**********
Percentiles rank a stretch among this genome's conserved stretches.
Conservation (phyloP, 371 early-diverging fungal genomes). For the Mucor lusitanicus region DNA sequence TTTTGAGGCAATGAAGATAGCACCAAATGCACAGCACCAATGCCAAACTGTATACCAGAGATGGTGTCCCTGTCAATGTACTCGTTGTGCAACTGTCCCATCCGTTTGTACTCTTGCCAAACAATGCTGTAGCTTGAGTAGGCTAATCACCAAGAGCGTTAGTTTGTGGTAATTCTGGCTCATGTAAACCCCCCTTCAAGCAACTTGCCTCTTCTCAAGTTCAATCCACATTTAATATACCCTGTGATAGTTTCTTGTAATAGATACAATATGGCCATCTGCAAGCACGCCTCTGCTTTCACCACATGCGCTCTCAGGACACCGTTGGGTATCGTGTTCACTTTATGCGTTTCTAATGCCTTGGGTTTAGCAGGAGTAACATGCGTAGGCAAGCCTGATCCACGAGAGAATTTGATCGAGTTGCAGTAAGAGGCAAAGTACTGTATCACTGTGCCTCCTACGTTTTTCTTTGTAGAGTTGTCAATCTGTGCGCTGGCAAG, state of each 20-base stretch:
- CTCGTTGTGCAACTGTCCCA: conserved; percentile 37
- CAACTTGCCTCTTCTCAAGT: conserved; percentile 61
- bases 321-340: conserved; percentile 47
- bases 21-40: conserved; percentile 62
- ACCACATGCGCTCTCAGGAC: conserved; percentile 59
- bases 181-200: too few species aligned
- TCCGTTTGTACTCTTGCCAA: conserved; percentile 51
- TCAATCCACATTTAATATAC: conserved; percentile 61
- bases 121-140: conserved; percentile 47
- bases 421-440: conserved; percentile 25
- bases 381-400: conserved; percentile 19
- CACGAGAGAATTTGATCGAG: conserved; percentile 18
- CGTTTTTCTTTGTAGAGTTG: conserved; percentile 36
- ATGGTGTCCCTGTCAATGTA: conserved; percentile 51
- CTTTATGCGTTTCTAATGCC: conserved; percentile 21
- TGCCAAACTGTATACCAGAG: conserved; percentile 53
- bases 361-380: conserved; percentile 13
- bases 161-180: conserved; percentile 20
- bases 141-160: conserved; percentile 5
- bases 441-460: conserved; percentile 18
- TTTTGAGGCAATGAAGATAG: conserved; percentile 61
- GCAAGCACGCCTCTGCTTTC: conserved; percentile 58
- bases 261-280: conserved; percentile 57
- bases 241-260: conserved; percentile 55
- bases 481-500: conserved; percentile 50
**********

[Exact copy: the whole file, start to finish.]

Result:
Percentiles rank a stretch among this genome's conserved stretches.
Conservation (phyloP, 371 early-diverging fungal genomes). For the Mucor lusitanicus region DNA sequence TTTTGAGGCAATGAAGATAGCACCAAATGCACAGCACCAATGCCAAACTGTATACCAGAGATGGTGTCCCTGTCAATGTACTCGTTGTGCAACTGTCCCATCCGTTTGTACTCTTGCCAAACAATGCTGTAGCTTGAGTAGGCTAATCACCAAGAGCGTTAGTTTGTGGTAATTCTGGCTCATGTAAACCCCCCTTCAAGCAACTTGCCTCTTCTCAAGTTCAATCCACATTTAATATACCCTGTGATAGTTTCTTGTAATAGATACAATATGGCCATCTGCAAGCACGCCTCTGCTTTCACCACATGCGCTCTCAGGACACCGTTGGGTATCGTGTTCACTTTATGCGTTTCTAATGCCTTGGGTTTAGCAGGAGTAACATGCGTAGGCAAGCCTGATCCACGAGAGAATTTGATCGAGTTGCAGTAAGAGGCAAAGTACTGTATCACTGTGCCTCCTACGTTTTTCTTTGTAGAGTTGTCAATCTGTGCGCTGGCAAG, state of each 20-base stretch:
- CTCGTTGTGCAACTGTCCCA: conserved; percentile 37
- CAACTTGCCTCTTCTCAAGT: conserved; percentile 61
- bases 321-340: conserved; percentile 47
- bases 21-40: conserved; percentile 62
- ACCACATGCGCTCTCAGGAC: conserved; percentile 59
- bases 181-200: too few species aligned
- TCCGTTTGTACTCTTGCCAA: conserved; percentile 51
- TCAATCCACATTTAATATAC: conserved; percentile 61
- bases 121-140: conserved; percentile 47
- bases 421-440: conserved; percentile 25
- bases 381-400: conserved; percentile 19
- CACGAGAGAATTTGATCGAG: conserved; percentile 18
- CGTTTTTCTTTGTAGAGTTG: conserved; percentile 36
- ATGGTGTCCCTGTCAATGTA: conserved; percentile 51
- CTTTATGCGTTTCTAATGCC: conserved; percentile 21
- TGCCAAACTGTATACCAGAG: conserved; percentile 53
- bases 361-380: conserved; percentile 13
- bases 161-180: conserved; percentile 20
- bases 141-160: conserved; percentile 5
- bases 441-460: conserved; percentile 18
- TTTTGAGGCAATGAAGATAG: conserved; percentile 61
- GCAAGCACGCCTCTGCTTTC: conserved; percentile 58
- bases 261-280: conserved; percentile 57
- bases 241-260: conserved; percentile 55
- bases 481-500: conserved; percentile 50